Throwback Q & A: Musical Youth

I got some promising news from the publisher of Musical Youth this past week. Can’t share it yet, but I can share this previously unpublished interview that I did shortly after the book’s launch.

Musical Youth

What inspired you to tell this story?

I’m a music lover. It was probably inevitable that I’d someday write a book inspired and driven by my love of music.

How did you begin? Did you research or do other prep work, or jump right in?

Jumped right in. Pretty sure I should have been asleep when these teens showed up one ‘foreday morning intent on telling me of their musical dreams, friendships, romantic entanglements, fears, families, discoveries, adventures, and the excitement of embarking on a summer production that would ultimately change their lives. They were persistent, and it was a matter of trying to keep up with them on what turned out to be kind of an epic but compacted writing binge.

What is your writing process like? What do you do when you feel stuck or stumped?

Well, I’m feeling stuck and stumped right now. Stuck because of time. Stumped because when I do make the time the snippets I’ve written aren’t quite fitting together into a narrative that makes sense. And that provides some hint of my process. I write to discover, so in that first draft I’m rushing forward or inching forward, but it’s forward, not all over the place like I am right now. Usually it starts with the character and different moments, feelings, impressions, ideas weave their way in; but I picture it as a character kind of taking me by the hand and pulling me into her/his story. Once I have a first full draft down, I tinker. With longer works, novels, because I also write stories and poems, it takes months, years to get that first draft down, so the tinkering happens as I dip back into the world of the story but then hopefully I keep moving forward until I figure out what the story is about. The redrafting and editing allows me to fine tune, rip out what doesn’t fit, shade in what needs colouring, texturing. If the story I’m working on isn’t happening, I’ll work on something else, just step away from it for a while. I write best at night, I don’t write best in absolute quiet – so music is a good companion, but I grew up having to write with life happening around me, so silence is actually quite distracting. I try to schedule writing time every day, and I try to do something writing related during that writing time even if the story I need to be working on isn’t happening.  The scheduling is more a reminder to myself to prioritize my writing even if the writing itself sees fit to rebel against being wrestled into a schedule; it comes best when I’m just walking or taking the bus or driving or feeling life – times when my brain is kind of just idling. I always have something to write with because of this. And I always have a book on go, because I also find reading not only entertaining but inspiring. Having goals is a motivator for me as well, if there’s somewhere I want to submit or just a workshop activity – oh working with other writers, as I do as a workshop facilitator and writing coach, is actually quite stimulating as well. But there’s no single thing I do to get myself out of the rut… whatever works.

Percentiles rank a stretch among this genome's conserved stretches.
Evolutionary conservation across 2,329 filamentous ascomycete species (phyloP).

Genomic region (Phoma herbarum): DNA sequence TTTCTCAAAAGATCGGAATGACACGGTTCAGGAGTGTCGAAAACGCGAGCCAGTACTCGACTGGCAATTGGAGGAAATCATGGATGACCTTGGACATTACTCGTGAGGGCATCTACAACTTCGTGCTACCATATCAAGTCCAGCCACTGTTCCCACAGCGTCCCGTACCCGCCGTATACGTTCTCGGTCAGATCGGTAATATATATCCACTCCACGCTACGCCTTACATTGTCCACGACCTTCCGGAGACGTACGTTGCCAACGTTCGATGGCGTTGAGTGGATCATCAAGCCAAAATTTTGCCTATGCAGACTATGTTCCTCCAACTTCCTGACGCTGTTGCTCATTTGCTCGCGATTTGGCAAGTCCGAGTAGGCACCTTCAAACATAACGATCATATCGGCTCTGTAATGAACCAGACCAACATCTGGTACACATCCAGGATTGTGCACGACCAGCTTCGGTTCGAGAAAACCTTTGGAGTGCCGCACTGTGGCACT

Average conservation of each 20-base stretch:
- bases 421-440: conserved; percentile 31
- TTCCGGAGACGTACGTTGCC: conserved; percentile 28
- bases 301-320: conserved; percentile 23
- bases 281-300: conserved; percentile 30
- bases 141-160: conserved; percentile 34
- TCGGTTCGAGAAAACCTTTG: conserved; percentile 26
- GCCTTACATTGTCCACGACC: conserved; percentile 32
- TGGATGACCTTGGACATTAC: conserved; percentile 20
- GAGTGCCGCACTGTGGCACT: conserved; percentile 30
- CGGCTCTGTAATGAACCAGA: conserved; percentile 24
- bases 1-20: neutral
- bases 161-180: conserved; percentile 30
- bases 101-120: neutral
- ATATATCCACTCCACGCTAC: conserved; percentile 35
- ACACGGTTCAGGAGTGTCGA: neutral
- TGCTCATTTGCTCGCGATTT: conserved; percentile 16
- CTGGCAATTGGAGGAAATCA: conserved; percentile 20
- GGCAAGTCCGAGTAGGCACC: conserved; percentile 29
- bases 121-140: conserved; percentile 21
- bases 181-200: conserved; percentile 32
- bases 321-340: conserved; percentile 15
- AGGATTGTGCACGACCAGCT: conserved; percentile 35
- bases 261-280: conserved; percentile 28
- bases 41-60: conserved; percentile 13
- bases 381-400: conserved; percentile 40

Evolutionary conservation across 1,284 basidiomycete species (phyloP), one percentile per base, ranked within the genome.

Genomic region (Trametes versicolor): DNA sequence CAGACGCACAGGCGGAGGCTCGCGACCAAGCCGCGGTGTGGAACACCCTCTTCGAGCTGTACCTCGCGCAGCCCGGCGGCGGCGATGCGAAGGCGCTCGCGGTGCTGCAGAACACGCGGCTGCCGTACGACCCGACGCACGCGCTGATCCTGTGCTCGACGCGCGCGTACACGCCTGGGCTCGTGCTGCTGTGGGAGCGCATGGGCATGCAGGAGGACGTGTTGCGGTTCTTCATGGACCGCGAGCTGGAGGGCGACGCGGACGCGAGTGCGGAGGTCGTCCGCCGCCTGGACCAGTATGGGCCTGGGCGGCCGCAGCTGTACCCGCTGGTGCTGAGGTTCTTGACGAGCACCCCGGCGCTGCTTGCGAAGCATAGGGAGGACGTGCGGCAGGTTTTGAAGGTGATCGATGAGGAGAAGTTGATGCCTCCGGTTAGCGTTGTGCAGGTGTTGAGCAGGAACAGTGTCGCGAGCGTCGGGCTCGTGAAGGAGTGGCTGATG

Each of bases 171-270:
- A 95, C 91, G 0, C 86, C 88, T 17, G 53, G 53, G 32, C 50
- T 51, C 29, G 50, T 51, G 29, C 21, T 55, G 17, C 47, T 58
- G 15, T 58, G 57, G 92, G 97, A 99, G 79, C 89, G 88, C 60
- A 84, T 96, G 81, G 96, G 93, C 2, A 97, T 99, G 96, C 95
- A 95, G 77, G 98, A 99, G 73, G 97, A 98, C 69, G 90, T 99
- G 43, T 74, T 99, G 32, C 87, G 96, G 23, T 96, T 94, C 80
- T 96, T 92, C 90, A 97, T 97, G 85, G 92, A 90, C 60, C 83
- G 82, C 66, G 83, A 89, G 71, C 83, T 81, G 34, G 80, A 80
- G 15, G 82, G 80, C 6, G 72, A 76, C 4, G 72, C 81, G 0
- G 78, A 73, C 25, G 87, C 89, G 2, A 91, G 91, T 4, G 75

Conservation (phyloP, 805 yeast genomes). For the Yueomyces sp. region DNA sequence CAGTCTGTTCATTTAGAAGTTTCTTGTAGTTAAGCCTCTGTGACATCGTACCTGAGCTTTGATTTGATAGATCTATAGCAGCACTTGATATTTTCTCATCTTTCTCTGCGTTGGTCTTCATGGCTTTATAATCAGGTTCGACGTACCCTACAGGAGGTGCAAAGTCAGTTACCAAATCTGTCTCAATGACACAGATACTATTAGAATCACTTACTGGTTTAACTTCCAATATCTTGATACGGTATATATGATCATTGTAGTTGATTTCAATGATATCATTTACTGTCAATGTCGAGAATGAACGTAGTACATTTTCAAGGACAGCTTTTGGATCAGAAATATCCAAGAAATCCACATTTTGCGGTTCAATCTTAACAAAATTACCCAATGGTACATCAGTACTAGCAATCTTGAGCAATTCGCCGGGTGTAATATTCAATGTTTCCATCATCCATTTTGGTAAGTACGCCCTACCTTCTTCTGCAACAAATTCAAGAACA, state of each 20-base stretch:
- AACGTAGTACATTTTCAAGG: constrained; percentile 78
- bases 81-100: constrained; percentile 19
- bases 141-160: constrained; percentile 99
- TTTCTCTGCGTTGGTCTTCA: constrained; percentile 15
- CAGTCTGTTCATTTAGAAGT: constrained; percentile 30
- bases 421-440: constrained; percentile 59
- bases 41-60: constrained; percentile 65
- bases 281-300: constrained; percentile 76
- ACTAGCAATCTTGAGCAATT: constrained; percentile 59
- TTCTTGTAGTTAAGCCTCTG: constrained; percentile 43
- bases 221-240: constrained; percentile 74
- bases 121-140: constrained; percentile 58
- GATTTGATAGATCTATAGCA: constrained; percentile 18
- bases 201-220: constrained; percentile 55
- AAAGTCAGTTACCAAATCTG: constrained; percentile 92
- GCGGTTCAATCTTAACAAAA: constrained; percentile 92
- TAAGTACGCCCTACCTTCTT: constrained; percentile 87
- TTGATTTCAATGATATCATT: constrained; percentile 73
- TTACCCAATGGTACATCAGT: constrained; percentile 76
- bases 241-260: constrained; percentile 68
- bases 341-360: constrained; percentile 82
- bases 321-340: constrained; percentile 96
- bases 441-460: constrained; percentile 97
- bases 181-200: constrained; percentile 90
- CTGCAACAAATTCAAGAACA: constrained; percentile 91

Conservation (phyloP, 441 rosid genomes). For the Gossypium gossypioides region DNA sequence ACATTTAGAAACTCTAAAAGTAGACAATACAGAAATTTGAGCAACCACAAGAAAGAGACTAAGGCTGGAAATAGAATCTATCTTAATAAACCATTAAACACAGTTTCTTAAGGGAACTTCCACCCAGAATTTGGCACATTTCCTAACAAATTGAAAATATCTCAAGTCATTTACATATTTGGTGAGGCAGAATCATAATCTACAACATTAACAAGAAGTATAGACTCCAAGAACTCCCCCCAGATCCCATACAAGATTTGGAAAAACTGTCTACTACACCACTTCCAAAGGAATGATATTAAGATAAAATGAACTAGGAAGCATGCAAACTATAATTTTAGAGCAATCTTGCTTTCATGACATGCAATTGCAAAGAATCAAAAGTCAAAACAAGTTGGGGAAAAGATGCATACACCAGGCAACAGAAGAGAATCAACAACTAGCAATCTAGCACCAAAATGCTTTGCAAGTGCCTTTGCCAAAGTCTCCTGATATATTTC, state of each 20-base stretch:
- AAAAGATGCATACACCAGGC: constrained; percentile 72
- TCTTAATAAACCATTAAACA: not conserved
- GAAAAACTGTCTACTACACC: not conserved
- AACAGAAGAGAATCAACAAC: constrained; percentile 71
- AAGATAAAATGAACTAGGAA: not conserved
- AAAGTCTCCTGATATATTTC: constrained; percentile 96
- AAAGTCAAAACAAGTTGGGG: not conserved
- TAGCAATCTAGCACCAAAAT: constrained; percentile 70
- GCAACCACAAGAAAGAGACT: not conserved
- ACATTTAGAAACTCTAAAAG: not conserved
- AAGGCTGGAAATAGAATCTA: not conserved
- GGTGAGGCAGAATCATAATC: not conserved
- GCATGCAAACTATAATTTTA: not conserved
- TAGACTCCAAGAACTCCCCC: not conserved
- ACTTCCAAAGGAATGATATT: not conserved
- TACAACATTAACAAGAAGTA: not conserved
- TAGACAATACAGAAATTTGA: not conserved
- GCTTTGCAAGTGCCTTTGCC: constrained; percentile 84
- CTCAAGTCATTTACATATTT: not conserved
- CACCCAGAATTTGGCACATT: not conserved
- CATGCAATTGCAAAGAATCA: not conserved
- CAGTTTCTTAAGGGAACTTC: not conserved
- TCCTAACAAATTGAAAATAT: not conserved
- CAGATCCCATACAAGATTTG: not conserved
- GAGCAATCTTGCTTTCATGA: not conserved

What’s the most surprising or unexpected thing you learned about the creative process while writing your book?

Sometime after I wrote and published Musical Youth, I discovered an unfinished story called the Guitar Lessons, and I could see the link between my personal story and Guitar Lessons and Guitar Lessons and Musical Youth. It reminded me of this poem called Stealing Life that I’d written years earlier, about how we, writers, kind of snatch and store bits and pieces of things, pulling them out without realizing it like a seamstress digging through his or her basket of scraps while sewing a patchwork quilt. It wasn’t a discovery so much as  reminder but I did blog about it here  It’s a reminder as well that sometimes you have to push but sometimes the story will emerge when it’s ready.